The BBC’s Forty Minutes was a documentary programme that, in the words of The Day Today, had an extraordinarily wide brief. One week you’d get a hard-hitting look at divorce, the next you’d get a nostalgic look back at Skiffle, and then on another week you’d get a full on piece of Art with a capital A.
It was that one edition broadcast in the early 80s — Thursday 26th April 1984, to be exact — which caused a minor ruckus, though not so much out of someone’s Christian values being attacked by a load of naked ladies covered in blue paint or some such thing, but rather from the belief of many at the BBC, and possibly the newspaper TV critics of the time, that it was just ludicrously pretentious and a waste of that license fee money. The general public seems not to have noticed at all, however, apparently being otherwise engaged on 26/04/1984. Here, from the BBC’s Genome site (and complete with OCR errors), is a listing from the Radio Times of that fateful programme.
… of documentary
A series of films portraying issues, institutions and individuals.
A film by David Gladwell
The narrator of this imaginary documentary has invented the idea that tar[sic] out in the universe alien beings have heard that here on earth there exists a species which has developed an instinct and a means to destroy itself and its world. An alien arrives to find out what he can about the species. How, the narrator asks, would this world appear to the visitor? bven[sic] the grass underfoot would be a new experience. So would a tree, a road, and the high street of a market town. And if the alien who came to earth to witness its end arrived at the town early on a Sunday morning, he would assume he had come too late. There is no sign of life, not a living creature.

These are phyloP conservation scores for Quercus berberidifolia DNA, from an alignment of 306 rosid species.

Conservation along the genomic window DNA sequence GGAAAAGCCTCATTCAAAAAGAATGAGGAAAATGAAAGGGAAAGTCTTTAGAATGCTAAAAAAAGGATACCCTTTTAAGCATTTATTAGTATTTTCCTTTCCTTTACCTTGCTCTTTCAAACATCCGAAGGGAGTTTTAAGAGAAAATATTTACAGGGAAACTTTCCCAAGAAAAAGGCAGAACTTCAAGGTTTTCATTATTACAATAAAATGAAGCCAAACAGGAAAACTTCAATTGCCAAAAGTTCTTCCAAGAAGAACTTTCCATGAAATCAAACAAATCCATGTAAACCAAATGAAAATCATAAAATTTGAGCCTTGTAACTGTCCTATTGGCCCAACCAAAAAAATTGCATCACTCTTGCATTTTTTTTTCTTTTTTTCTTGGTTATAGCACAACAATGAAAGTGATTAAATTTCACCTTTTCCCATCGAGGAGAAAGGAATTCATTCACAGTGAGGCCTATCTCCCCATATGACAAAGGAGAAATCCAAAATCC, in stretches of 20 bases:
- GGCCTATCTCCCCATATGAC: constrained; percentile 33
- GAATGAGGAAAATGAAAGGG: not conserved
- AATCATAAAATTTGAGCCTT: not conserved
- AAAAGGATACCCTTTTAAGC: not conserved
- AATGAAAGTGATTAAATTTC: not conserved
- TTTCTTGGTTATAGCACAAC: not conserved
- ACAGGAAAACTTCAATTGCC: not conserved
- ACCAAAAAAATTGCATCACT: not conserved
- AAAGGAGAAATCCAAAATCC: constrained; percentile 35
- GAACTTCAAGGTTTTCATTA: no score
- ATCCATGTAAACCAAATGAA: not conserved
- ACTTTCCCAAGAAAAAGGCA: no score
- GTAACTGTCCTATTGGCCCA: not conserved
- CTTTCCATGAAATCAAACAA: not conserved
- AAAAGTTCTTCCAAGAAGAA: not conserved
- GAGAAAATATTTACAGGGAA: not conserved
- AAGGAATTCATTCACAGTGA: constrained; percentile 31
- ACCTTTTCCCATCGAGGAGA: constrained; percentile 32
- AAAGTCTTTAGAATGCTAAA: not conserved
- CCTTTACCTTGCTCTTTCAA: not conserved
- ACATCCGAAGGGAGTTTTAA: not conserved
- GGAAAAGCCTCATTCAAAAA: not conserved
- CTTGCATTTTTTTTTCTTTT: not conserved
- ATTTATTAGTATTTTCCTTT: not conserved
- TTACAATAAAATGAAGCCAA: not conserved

But there are bodies without life, behind glass, together with artefacts of all kinds, like Egyptian kings buried with their possessions….
Photography ALEX HANSEN
Radiophonic sound JONATHAN GIBBS
Film editor TERENCE TWIGG
Executive producer ROGER MILLS
(The full page with that listing can be found here.)
Despite a very brief bit of notoriety, with a BBC producer claiming it was “the worst programme ever made” — not in a world that’s had The Black & White Minstrel Show and Balls Of Steel, I’d wager — the years since saw O Alien (and also Forty Minutes itself, come to think of it) being utterly forgotten. Although not by some younger and impressionable sorts who had seen it at the time — and ultimately the internet will help us remember those dim and distant TV shows of the past, and even help those of us who missed them see it, partially at least in this case.
I first heard about O Alien via a thread on British message board Cook’d & Bomb’d, most well known for its discussions of comedy and for making TV executives cry during the mid 2000s. The first poster said that O Alien had been mentioned in passing during BBC2’s 40th anniversary celebrations, which is where that producer publicly aired his opinion. The OP also described some of what happened in O Alien. There were two scenes that had stuck with him — the final section of the programme showing graphic slow motion footage of farm animals being slaughtered for meat, and a scene where a woman (also in slow-motion) takes her top off and lets loose a huge pair of breasts. There was some talk over whether it had a point, or was just doing all of this for the sake of it.